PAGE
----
‘You are getting your first and last chance’ Judge tells man
By Fiona Ferguson
A Malawian man charged with money laundering who told gardai he found €17,000 in his bank account when checking to see if his wages had been paid has avoided a jail term.
John Carlos (32) used some of the money to pay his college fees before transferring €12,000 to a savings account. He then contacted the bank to alert them to the €17,000 and the transfer he had made.
Dublin Circuit Criminal Court
Dublin Circuit Criminal Court heard the money had been directed to his account as a result of a fraudulent email sent to an English company. Gardai do not know who sent the email or the relationship between that person and Carlos.
Carlos, of Tallaght Cross West, Tallaght pleaded guilty to the possession of €17,000, the proceeds of criminal conduct, deposited in Ulster Bank, College Green on October 6, 2017. He has no previous convictions.
Detective Garda Sonya Skelly told Fionnuala Sullivan BL, prosecuting, that an English company wishing to make a purchase of bulbs from a supplier in Holland in 2017 had received a fraudulent email asking that the payment be directed to an account later identified as Carlos’s.
She said that on October 6, 2017 the money was transferred and immediately €4,900 was withdrawn and a further €12,000 was transferred to a second account belonging to Carlos.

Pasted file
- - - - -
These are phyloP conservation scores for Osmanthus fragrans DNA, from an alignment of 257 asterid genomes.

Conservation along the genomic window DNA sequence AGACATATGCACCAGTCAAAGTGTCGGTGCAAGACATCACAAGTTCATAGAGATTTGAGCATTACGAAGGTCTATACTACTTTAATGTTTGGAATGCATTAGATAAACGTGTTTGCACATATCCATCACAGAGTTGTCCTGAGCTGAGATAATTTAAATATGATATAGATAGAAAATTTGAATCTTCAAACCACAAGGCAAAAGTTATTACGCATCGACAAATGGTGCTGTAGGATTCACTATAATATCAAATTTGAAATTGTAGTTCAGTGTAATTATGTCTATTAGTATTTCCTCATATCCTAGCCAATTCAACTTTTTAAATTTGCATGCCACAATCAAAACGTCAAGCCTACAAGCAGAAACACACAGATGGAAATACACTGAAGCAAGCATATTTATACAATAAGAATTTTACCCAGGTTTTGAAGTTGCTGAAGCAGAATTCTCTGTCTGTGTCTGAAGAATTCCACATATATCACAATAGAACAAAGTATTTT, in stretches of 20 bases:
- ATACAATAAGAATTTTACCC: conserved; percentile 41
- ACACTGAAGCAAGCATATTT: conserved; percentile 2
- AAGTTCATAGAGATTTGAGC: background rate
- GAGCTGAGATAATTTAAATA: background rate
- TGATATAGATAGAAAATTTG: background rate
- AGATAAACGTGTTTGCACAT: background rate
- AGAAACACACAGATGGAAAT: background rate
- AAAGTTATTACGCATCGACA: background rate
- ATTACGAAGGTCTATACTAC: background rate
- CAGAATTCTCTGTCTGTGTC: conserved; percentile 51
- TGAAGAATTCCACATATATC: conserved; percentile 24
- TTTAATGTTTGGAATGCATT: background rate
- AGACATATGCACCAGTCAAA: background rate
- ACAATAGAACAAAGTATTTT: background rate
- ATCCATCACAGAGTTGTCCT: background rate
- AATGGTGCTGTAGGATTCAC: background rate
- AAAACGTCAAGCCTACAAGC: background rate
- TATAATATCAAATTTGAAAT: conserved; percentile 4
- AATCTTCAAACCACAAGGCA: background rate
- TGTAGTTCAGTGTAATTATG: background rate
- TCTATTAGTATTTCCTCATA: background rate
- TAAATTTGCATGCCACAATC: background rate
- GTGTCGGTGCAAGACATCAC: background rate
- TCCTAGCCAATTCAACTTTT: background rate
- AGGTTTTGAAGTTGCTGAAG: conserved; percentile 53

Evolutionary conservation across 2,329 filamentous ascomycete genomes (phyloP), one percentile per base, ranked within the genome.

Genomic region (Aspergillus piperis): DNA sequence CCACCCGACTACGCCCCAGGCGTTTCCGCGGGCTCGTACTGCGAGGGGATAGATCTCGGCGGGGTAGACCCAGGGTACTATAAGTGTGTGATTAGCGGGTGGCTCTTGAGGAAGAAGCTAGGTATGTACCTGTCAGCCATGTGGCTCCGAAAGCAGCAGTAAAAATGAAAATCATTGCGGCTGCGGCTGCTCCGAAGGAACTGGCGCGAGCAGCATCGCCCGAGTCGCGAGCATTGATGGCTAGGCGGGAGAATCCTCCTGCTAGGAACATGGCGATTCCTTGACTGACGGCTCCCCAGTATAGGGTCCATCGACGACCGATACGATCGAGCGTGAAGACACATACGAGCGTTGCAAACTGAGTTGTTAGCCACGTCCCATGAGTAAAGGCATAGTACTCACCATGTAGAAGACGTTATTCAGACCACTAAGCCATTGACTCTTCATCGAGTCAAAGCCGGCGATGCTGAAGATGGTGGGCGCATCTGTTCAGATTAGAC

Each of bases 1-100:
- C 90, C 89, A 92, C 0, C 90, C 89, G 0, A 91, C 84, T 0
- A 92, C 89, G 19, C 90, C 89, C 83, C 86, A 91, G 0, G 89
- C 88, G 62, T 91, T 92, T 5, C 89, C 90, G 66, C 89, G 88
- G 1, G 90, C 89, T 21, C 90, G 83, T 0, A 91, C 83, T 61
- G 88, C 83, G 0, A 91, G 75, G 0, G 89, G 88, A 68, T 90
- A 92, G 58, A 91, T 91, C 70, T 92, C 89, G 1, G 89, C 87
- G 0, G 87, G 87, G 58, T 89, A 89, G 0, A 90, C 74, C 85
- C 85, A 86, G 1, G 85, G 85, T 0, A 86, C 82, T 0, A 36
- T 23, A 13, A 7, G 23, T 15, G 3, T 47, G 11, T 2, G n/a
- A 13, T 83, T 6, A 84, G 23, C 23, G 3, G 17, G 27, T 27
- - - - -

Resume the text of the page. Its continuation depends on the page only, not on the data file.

Ms O’Sullivan told the court that “somewhat unusually”, Carlos then contacted Ulster Bank and alerted them to the €17,000 and the transfer he had made. The bank then froze the remaining €11,200.
Carlos met with gardai by appointment and was interviewed. He accepted the bank account was his and that €17,000 had been transferred into it. He said he did not know where the money came from.
He said he withdrew €4,900 as he saw an opportunity to pay his college fees. He then transferred €12,000 to his “savings account.” Gardai asked him if her understood taking money which did not belong to him was an offence, he replied that he did.
Garda Skelly agreed with Kieran Kelly BL, defending, that Carlos had made a suggestion of repaying the money.
Mr Kelly told the court his client’s instructions were that he had gone to his bank account and saw the money there. He said he did not know the provenance of the money.
Judge Martin Nolan asked Mr Kelly why he should not jail his client since he “obviously knows” how the money ended up in his account.
Mr Kelly said the court would be aware that people are often satisfied to confess to their own part in an offence but are not always willing to point the finger elsewhere.
Judge Nolan in sentencing said there were “probably other matters at play” in relation to Carlos not explaining how the money appeared. He noted Carlos had come to Ireland to try and make a go of life, had no previous convictions and has not re-offended in the three years since.
He took into account Carlos’s guilty plea, his co-operation with gardai and the probability that he will not re-offend. He noted Carlos was working and contributing to the country.
Judge Nolan imposed a two year suspended sentence and told Carlos: “You are getting your first and last chance.”
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